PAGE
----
Some countries are increasingly determined to counter Beijing’s ramping up efforts in the South China Sea. The Philippines has protested China’s deployment of armed fishing vessels and its incremental moves in the South China Sea. Vietnam lodged protests following Beijing’s unilateral fishing ban and military transport mission in the disputed sea. In October 2021, Malaysia summoned the Chinese ambassador in Kuala Lumpur to protest against the encroachment by Beijing’s vessels in its EEZ off the island of Borneo.
However, these countries should be cautiously optimistic. Besides coercive measures, China could seek to offer economic gains to relatively weaker countries in return for toning down their concerns over Beijing’s maritime militia presence in the South China Sea. In July 2020, Brunei’s insistence that negotiations between countries should be managed bilaterally “syncs with Beijing’s position” due to the sultanate state’s economic reliance on Beijing. Additionally, regional claimant states have been working independently instead of forming clusters of like-minded countries, in part due to the lack of a bandmaster in the South China Sea.
In recognising these issues, Indonesia should take the lead by being firm in its principles, which includes managing tensions between countries via sincere dialogues and legal mechanisms that comply with the 1982 United Nations Convention on the Law of the Sea (UNCLOS). Jakarta also needs a flexible approach in which it carves out workable schemes and practical options that could engage all participating nations in dealing with regional challenges.
As it is far from easy for the six ASEAN countries to be on the same page, their officials should take a step-by-step approach rather than embracing an ambitious plan from the outset. They should frame dialogues and consultations as the basic tenet of the working schemes while making pragmatic calculations regarding “the convergence of interests, threat perceptions and practical feasibilities” among member states before launching them as a grouping.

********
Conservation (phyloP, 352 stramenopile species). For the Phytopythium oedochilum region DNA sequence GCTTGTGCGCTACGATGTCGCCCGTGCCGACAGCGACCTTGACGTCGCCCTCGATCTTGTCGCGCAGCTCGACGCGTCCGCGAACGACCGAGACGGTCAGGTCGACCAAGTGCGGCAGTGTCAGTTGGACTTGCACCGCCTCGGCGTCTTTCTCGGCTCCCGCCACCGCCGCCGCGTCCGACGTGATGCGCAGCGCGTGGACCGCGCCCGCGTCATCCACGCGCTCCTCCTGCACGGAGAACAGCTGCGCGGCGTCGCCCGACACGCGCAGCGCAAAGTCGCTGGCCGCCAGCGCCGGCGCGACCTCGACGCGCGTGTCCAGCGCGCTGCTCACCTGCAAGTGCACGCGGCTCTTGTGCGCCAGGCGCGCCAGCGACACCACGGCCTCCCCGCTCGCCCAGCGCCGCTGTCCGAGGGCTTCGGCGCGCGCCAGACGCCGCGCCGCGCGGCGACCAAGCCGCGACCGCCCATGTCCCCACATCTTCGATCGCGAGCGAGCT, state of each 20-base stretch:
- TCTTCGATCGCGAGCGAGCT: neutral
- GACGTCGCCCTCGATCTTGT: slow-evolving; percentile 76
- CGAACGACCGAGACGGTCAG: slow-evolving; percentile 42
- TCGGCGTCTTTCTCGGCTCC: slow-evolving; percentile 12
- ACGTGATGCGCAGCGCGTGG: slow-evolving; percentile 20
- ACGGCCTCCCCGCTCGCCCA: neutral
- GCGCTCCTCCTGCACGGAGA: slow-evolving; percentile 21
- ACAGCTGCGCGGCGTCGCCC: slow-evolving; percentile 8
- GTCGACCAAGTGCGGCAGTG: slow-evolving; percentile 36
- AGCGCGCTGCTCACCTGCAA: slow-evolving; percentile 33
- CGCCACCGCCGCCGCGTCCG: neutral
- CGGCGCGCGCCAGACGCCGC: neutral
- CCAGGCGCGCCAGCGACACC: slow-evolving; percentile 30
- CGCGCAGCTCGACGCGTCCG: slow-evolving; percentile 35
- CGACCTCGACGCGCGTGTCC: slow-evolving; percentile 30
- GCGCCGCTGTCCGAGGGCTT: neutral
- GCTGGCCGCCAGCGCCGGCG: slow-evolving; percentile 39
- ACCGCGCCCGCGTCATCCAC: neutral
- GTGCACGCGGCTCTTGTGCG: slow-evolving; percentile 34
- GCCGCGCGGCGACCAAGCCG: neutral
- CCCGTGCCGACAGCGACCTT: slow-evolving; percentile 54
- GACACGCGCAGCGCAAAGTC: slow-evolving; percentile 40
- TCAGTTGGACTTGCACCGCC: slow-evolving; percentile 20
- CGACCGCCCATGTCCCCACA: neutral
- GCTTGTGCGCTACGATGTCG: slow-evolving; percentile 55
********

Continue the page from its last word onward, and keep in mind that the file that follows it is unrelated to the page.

In the forthcoming roundtable discussion, the six ASEAN representatives should navigate regional challenges by crafting collaborative schemes in the spirit of sharing experiences and fostering brotherhood, as underscored by Vice Admiral Aan Kurnia, chief of Indonesia’s Maritime Security Agency (Bakamla). Organising bi-monthly meetings, sharing classified intelligence, and updating maritime briefings could help share experiences, enhance mutual understanding, and avoid potential misperceptions among members.
The time is ripe for Indonesia and its counterparts to work closely and effectively. Leaders in Jakarta should forge a shared perception of unity among participants by highlighting the importance of working hand-in-hand as no country can navigate the South China Sea challenges alone. Jakarta is well positioned to make this potential grouping a reality.
Huynh Tâm Sáng is a lecturer at Ho Chi Minh City University of Social Sciences and Humanities’ Faculty of International Relations and a research fellow at the Taiwan NextGen Foundation.
This article appears courtesy of The Lowy Interpreter and may be found in its original form here.
The opinions expressed herein are the author's and not necessarily those of The Maritime Executive.